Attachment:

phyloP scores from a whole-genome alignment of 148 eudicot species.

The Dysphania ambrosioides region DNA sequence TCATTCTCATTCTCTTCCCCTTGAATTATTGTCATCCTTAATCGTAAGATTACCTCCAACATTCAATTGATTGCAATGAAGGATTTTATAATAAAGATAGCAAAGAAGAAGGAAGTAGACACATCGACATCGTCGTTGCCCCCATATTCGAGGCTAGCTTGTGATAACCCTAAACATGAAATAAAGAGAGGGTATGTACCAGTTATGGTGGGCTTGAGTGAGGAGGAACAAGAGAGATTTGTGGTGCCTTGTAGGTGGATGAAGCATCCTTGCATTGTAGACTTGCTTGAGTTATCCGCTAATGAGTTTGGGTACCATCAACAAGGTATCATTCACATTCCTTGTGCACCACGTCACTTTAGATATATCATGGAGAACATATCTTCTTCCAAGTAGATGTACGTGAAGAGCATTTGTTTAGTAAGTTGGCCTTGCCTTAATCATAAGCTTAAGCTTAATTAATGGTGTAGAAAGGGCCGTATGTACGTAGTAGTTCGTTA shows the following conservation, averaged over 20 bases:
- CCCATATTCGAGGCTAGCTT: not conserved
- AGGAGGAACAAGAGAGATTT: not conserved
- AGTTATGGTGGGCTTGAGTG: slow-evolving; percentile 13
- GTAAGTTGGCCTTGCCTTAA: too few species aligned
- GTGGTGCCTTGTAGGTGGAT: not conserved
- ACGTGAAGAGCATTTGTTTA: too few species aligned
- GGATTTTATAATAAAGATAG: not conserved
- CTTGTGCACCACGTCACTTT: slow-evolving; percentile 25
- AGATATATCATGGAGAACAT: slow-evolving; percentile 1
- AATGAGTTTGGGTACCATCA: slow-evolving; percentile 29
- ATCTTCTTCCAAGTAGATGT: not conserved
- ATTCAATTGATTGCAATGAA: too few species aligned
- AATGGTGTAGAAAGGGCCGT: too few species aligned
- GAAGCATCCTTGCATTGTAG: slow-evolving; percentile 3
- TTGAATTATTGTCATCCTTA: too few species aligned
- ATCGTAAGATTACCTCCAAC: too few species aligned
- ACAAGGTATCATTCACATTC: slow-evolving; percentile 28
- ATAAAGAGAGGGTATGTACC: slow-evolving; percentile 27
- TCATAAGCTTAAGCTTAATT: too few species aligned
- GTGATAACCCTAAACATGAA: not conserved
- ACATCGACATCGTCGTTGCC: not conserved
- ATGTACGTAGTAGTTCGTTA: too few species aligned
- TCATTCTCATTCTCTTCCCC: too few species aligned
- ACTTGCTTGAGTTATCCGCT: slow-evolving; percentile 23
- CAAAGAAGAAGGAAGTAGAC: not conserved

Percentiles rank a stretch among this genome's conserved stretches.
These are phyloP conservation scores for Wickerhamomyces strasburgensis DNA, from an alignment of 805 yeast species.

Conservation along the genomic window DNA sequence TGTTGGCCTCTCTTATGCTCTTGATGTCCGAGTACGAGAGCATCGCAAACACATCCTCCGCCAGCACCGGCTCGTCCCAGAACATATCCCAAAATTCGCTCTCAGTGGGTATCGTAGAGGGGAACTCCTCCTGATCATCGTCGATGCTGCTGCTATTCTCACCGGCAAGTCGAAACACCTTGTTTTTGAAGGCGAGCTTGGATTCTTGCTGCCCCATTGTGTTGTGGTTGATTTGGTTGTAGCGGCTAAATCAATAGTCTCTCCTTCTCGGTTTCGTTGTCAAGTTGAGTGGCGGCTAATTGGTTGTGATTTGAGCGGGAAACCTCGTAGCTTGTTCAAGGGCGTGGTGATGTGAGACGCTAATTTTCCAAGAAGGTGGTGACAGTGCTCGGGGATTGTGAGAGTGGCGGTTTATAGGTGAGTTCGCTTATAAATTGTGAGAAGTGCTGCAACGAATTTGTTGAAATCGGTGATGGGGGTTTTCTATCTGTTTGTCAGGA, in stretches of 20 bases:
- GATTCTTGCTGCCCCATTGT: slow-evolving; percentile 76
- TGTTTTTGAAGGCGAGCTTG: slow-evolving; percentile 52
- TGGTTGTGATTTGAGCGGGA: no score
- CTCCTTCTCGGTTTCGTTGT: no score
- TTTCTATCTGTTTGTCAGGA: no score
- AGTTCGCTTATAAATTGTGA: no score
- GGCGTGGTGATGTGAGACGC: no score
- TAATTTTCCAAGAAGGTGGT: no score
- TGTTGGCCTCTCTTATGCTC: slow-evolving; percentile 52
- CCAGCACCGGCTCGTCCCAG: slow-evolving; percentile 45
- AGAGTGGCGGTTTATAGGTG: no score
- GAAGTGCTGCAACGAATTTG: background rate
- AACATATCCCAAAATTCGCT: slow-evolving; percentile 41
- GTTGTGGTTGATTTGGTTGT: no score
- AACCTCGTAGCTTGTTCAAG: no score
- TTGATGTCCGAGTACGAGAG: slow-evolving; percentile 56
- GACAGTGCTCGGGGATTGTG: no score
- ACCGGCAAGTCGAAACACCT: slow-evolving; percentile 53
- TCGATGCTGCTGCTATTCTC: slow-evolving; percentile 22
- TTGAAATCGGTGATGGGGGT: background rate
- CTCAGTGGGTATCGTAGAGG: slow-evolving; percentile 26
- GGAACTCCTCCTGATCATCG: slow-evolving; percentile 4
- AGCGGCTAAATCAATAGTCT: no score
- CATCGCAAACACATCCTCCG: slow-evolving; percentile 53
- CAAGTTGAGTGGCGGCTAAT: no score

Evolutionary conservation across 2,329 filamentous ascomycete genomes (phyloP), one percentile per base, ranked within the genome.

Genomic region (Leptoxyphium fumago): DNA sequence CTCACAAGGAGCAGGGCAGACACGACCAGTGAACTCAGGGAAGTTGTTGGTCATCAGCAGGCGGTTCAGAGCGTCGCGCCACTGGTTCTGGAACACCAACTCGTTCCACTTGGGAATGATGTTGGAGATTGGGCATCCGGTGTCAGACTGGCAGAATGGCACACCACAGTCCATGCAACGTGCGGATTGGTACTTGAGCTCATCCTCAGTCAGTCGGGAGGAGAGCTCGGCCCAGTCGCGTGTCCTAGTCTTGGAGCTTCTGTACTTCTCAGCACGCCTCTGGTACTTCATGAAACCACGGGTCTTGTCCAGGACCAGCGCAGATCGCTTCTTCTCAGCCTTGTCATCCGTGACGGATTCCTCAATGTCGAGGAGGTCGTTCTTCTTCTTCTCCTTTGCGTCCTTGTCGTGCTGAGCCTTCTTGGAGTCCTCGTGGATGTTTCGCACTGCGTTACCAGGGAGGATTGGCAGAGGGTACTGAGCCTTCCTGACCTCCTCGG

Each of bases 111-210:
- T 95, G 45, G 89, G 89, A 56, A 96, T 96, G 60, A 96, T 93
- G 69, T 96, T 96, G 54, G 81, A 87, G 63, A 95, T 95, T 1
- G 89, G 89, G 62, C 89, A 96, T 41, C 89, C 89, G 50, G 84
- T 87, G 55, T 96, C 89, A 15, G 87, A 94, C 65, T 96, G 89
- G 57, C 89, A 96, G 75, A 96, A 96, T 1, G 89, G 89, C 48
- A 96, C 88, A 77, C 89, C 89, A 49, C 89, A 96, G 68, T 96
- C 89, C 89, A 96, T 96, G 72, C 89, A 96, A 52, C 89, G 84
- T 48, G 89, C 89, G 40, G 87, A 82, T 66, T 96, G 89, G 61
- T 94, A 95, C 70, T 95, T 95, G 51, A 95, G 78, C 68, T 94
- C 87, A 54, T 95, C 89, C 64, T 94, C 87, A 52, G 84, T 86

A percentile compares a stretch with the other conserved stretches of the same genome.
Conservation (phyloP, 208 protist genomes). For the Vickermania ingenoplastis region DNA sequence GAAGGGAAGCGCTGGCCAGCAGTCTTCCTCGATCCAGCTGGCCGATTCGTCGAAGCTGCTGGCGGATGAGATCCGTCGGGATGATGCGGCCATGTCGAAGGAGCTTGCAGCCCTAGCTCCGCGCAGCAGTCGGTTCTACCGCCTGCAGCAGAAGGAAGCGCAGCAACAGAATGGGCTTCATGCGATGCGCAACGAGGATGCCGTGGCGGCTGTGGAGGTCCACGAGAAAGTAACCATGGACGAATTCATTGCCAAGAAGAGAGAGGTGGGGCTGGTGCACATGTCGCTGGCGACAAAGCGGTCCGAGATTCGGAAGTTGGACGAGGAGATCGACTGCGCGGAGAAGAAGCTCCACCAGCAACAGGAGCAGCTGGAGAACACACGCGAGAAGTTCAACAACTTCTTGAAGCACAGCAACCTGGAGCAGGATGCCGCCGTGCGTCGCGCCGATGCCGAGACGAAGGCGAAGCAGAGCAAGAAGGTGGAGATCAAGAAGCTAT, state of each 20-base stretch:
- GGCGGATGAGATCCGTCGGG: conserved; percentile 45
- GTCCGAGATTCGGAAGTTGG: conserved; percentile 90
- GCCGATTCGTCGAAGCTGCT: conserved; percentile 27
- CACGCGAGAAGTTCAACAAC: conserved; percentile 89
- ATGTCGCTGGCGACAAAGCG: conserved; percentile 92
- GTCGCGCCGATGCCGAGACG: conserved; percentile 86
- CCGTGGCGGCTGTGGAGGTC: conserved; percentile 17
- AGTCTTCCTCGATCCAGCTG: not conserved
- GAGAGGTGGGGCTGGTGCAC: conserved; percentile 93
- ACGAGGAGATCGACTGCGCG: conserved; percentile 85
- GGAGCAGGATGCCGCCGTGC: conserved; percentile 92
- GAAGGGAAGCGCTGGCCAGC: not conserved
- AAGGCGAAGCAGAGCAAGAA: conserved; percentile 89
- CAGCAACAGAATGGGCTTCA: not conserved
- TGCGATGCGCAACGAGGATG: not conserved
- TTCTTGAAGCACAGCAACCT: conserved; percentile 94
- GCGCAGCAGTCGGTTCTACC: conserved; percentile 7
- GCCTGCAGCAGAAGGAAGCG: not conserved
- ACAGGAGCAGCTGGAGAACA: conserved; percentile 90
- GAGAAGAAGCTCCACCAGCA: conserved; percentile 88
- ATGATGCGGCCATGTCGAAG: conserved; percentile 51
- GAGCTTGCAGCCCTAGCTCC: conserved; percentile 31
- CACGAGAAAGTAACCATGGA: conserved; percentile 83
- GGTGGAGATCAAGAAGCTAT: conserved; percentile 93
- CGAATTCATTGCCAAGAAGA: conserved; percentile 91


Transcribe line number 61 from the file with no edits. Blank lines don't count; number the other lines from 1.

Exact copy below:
- G 89, G 89, G 62, C 89, A 96, T 41, C 89, C 89, G 50, G 84